Written by Kenn Jacobine Published January 04, 2009
Part of The View From Abroad
Part of The View From Abroad
Abu Gleg was an elderly Bedouin, father of 30. Eight years ago he donated land for an American international school to build its facilities. Within the walls of that facility, an American curriculum and the noble goals of tolerance and peace were taught to the students. Over the weekend, the benevolent Bedouin and the institution he gave birth to were killed and demolished by Israeli bombers.
As an international American teacher this story hit home. The fact that a school would be demolished and its night watchman killed in a combat action is hard to believe. I am not naïve enough to believe that it couldn't happen. But I didn't expect it to happen as a result of the actions of a major ally of the United States.
The latest violence in the Middle East has gotten me to question once again, why Israel is a major ally of the United States? The one lesson I learned from my college foreign policy classes was that countries act to assure their survival, period. Nation-states are not people. They do not have altruism. They do not sacrifice the wellbeing of their people for high principles or ideals. As a matter of fact, this stance would ultimately put at least a portion of a country's population at risk. Pacifist leaning countries go to war all the time to ensure their survival. The United States did not sign the Kyoto Agreement on the environment because it would have harmed at least a portion of our economy and therefore our citizenry to do so.
So what is it that Israel gives us that makes it indispensable to our national interest? Does it have a natural resource that we need for economic or military reasons? No, as a matter of fact the direct opposite is true — those countries that are Israel's sworn enemies have oil. Being friends with Israel has placed the lifeblood of our economy at risk many times throughout the years, yet we continue to support Israel with aid, both military and economic, votes in the United Nations, and rhetorically through our leaders.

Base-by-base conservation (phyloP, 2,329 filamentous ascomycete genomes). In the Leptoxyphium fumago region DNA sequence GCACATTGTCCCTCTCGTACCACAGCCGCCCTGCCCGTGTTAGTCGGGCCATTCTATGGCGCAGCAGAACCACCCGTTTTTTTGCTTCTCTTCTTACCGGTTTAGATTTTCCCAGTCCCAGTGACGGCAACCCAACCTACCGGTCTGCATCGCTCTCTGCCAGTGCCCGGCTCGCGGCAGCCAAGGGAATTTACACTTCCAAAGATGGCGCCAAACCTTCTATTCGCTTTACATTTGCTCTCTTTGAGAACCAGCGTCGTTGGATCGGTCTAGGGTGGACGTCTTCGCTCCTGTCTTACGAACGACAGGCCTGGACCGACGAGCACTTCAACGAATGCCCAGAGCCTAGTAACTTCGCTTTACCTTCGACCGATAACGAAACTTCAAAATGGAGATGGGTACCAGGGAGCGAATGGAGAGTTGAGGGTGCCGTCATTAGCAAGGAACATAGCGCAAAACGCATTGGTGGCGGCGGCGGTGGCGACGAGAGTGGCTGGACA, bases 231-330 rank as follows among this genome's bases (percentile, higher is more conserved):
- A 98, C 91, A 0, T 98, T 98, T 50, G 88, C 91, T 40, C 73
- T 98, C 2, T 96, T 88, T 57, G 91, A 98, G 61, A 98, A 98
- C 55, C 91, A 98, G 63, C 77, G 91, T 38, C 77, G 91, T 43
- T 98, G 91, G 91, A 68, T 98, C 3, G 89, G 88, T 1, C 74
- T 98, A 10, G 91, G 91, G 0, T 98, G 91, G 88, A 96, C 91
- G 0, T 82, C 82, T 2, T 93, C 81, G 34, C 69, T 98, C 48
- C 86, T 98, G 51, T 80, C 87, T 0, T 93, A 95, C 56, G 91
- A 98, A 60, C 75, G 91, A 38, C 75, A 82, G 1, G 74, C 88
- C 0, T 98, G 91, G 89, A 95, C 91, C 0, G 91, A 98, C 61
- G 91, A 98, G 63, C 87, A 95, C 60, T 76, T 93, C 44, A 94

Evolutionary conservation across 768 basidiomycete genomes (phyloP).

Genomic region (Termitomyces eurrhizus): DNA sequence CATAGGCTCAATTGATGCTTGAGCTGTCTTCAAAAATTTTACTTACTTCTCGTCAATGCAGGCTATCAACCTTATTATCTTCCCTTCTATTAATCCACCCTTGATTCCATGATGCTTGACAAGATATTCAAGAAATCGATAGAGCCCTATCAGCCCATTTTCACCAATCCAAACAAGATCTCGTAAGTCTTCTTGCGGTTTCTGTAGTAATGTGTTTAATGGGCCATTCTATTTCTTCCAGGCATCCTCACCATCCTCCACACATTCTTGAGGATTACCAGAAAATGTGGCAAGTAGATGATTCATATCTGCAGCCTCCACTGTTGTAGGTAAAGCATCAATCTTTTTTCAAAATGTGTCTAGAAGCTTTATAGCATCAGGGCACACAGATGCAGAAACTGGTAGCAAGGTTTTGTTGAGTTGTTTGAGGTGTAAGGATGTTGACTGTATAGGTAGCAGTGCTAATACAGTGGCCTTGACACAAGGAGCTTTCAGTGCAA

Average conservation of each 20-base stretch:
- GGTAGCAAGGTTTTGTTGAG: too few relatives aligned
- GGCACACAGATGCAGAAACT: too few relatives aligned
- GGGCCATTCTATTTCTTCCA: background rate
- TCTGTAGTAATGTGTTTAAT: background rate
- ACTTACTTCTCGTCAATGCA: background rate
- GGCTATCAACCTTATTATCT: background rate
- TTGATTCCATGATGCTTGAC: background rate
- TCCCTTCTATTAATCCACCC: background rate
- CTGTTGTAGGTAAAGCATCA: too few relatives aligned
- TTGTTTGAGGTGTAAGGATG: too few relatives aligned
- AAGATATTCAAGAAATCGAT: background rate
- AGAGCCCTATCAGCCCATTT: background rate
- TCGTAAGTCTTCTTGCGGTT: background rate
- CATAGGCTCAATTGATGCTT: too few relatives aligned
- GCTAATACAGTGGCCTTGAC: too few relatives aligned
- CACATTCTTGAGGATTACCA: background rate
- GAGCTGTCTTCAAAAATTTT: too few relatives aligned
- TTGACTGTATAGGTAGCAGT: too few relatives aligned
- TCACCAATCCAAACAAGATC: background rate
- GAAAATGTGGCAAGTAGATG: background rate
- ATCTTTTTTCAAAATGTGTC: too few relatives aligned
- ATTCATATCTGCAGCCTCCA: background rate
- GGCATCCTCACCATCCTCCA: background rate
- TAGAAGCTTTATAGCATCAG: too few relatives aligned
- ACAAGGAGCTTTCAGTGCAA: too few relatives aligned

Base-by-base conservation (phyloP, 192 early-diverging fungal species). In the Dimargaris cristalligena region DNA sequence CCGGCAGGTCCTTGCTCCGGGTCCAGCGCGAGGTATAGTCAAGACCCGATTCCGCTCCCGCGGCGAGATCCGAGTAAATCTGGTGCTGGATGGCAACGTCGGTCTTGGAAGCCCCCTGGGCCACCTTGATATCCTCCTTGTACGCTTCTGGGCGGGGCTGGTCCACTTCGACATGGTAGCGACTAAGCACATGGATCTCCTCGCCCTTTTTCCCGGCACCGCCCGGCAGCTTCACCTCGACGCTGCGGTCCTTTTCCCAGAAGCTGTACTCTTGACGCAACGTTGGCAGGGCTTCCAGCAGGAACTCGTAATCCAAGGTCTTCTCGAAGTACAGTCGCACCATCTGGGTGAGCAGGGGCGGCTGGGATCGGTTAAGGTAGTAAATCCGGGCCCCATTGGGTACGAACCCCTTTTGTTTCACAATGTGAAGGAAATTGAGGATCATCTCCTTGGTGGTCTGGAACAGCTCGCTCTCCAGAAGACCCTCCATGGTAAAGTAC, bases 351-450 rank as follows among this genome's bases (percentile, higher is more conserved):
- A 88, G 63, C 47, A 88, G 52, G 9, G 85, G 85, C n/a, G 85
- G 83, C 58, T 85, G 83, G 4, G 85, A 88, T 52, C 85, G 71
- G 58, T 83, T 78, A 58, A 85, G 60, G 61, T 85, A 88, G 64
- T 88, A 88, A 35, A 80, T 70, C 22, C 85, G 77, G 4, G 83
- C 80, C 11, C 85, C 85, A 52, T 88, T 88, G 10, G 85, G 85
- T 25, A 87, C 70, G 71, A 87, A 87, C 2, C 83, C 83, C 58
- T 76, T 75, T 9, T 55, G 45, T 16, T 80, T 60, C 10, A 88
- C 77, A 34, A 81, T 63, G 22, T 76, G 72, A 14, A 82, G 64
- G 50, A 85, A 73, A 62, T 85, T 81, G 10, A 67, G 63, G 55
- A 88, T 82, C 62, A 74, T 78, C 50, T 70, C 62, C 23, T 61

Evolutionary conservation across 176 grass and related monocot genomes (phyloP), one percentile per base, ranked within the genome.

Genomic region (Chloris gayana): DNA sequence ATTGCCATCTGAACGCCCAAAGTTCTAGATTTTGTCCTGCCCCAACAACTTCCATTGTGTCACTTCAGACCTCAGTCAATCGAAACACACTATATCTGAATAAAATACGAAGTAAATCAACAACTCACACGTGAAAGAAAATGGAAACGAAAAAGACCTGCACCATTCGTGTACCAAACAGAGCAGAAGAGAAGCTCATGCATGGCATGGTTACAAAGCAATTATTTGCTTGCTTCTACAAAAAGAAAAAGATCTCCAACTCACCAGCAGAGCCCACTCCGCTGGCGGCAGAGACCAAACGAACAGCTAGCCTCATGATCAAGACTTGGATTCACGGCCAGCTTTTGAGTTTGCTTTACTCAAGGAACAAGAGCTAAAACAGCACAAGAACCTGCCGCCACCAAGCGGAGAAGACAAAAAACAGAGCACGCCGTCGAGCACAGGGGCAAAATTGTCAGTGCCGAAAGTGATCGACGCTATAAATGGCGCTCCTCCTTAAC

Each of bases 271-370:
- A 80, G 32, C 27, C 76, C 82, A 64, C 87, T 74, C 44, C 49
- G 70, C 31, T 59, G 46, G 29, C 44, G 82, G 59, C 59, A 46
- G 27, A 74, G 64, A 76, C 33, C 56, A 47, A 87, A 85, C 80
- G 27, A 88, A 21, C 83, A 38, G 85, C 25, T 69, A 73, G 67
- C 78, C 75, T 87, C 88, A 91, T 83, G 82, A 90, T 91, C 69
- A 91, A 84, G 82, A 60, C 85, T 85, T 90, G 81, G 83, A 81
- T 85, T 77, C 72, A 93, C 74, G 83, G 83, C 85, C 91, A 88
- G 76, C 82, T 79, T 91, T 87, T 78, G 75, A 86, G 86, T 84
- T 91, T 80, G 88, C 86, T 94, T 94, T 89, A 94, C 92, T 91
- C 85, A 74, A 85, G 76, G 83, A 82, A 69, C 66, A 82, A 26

Does Israel's location provide us with security of a trade route or a convenient military outpost? Again the answer is no. In the Middle East it is other states, some not friendly with Israel, that control or are near strategic trade routes. Egypt owns the Suez Canal. Iran and the United Arab Emirates surround the Straits of Hormuz. As far as military outposts are concerned, the United States has fought two gulf wars in the last twenty years and has never used Israeli soil to encamp or to launch an attack. Bases in Turkey, Qatar, and Saudi Arabia were used with great success.
Lastly, one could ask, does Israel produce some good or service that Americans need to warrant the cozy relationship between them and us? I can't think of any. Certainly our countries trade with each other, but that might continue even if we were not necessarily allies. Didn't the United States and the former Soviet Union trade with each other?
As far as I can understand from our leaders, the reason the United States and Israel are such close allies is because Israel is the only democracy in the Middle East. This view is a throwback to Woodrow Wilson's idea that the United States is ultimately responsible for "making the world safe for democracy". Under this mindset, the United States must support Israel unconditionally to ensure its survival and help spread the ideals of representative government throughout the Middle East. This of course runs counter to what I learned in college about the pragmatic actions of nation-states. Why would the United States support a country on high principle and at the same time jeopardize its own well-being?
The answer to the above question is, it wouldn't. The real reason our government has close ties with Israel is because our shameless politicians love to be reelected. There are two groups in America that support Israel with all their might, American Jews and Evangelical Christians. These two groups are vociferous, politically well organized, capable of raising large amounts of money and they vote all the time. Why else would the mayor of New York, Michael Bloomberg, be in Israel right now to show his support for its actions? Doesn't he have enough to worry about at home with the financial crisis on Wall Street?
Now, this is not a criticism of Israel. As a sovereign nation it has a right to defend itself. This is a criticism of our politicians for placing their interests ahead of our country's interests. We support Israel to our detriment. Why have so many Middle Easterners trained to be terrorists to strike American targets? Why is the supply of oil and its price so unstable? Why are some Arabs threatening revenge against both Israel and the United States over the current violence in Gaza. The answer to all of these questions is because we support Israel. By not supporting Israel the United States would be safer and oil would probably flow more freely. We would be promoting our national interests and perhaps no more American international schools would get blown up as well.
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